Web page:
Anti-Veal and Anti-Environment?

DSCN0432, originally uploaded by Prince of Petworth.

Well, you have to give them credit for creativity and heart. But, I always thought the anti veal coalition were aligned with environmentalists. So, I was surprised to see this eloquent plea and artwork on a rather large automobile. When I was growing up I remember hearing about the cruelty of veal and how dolphins kept getting caught up in Tuna nets. I guess they solved the dolphin problem but what about veal. Except for this car you don’t hear too much about it. I wonder what happened to the campaign.

16 Comment

  • One cause is animal rights, one is environmentalism. Certainly the two causes can (and probably should) compliment each other, but I don’t think their priorities are necessarily aligned on every level. I know lots of vegetarians who drive to work every day, and lots of hybrid driving/bike commuting/hard core recycling who eat conventionally raised meat.

    I don’t know what happened to the campaign, but really, who eats veal anymore?

  • veal parmesan. yum!

  • That van is always parked near my apartment-it makes me hungry for veal corden bleu

  • They are no more aligned than, say, pro-life and pro gun. Hmmm.. ironic, that. But it just happens that a lot of veggies are also politically liberal, and a lot of environmentalists are liberal. But the converse is not necessarily true.

    Personally, I am an environmentalist and I will eat about anything that doesn’t tell me not to eat it.

  • Looks to me like the happy calf has taken a BACK SEAT to MONSTROUS CRUELTY! So there’s a whole new interpretation! It’s all about who’s in the driver’s seat, baby! Whooo!

  • I drive 4 people to work and school/daycare every day. I’m tired of people commenting that I drive a large station wagon- there are 4 of us in the car, I wanted a prius, but when I tried to put the baby stroller in the trunk it wouldn’t fit, therefore, we couldn’t buy the prius! When 4 people take one vehicle, divide the emissions by 4. It’s not like I’m driving the big car alone.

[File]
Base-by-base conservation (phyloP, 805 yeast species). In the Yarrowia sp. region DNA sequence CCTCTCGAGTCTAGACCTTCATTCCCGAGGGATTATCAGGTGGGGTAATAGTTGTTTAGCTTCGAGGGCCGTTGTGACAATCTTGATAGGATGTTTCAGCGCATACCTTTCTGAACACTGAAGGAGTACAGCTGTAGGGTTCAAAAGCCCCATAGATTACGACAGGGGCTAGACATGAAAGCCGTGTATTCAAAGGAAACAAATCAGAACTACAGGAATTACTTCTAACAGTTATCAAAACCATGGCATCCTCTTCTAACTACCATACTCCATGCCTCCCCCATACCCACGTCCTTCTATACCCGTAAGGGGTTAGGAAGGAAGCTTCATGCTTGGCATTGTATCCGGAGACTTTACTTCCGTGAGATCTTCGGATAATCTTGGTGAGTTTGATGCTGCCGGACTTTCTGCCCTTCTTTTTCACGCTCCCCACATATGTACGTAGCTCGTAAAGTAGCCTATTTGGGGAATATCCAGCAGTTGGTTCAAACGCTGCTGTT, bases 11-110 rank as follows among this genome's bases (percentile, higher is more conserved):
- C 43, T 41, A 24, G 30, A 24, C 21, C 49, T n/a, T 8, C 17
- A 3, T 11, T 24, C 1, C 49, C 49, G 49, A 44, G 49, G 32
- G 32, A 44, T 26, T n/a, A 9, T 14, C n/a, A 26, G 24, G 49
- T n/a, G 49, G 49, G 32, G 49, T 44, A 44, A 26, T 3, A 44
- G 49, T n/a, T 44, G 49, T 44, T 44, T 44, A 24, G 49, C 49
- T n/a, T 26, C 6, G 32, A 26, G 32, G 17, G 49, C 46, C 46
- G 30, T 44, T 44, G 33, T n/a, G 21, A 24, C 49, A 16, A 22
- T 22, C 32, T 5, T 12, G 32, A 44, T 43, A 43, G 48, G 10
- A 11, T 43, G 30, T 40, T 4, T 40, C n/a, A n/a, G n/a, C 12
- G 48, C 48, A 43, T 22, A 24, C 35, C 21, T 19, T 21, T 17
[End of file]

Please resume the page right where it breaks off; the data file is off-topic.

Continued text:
• CDer- good point. Sometimes larger cars/vans are necessary- and it looks like the back seats of this one are taken our or folded down, so perhaps they do a lot of hauling? Maybe they work on a chicken farm 🙂

  • Parkwood Person wonders who eats veal anymore.

    I eat veal. It tastes awesome and a staple of Italian cooking.

  • Applause to DCer, but 95% of big vehicles I see commuting to core downtown (I & K streets) or even driving at lunch time in gridlock have only one person in them, as if they don’t want to share the luxury. (I bike)

  • he carrys dogs in his car for lovely walks off leash in the park. “muddy and wet” or

    ‘wet and muddy” is the name my dog adores him and he been patient like crazy with her in her a true animal lover

  • please excuse my sloppy prose above the car is low and long easy for older aging bones and hips..

  • Veal….mmmm….

  • If that’s the same lime green car that I’ve seen around (and how many can there be), the owners have painted my favorite palindrome on the rear bumper:

    Oh and uhh.. boo veal?

  • I think people who disapprove of veal don’t eat it, the same with foie gras (which was actually banned in Chicago for a couple of years – Veal has never been banned, as I don’t think it should – it’s an important ingredient in Italian cuisine. Foie gras has the same history in France. Still doesn’t mean I, personally, will be eating either, though.

  • I suppose my point was that veal has got to be among the least consumed meat items in the American diet. One could argue that most animals raised for slaughter in today’s conventional agribusiness environments are subject to “monstrous cruelty.” Not that I’d prefer to be in either situation, but if I were a calf raised in a crate, or a steer raised in a feedlot, I don’t really know which would be “better.” So I guess, if I had to pick a pet project, veal cruelty awareness probably wouldn’t be mine.

  • veal scaloppini in a Madeira sauce …. delectable!

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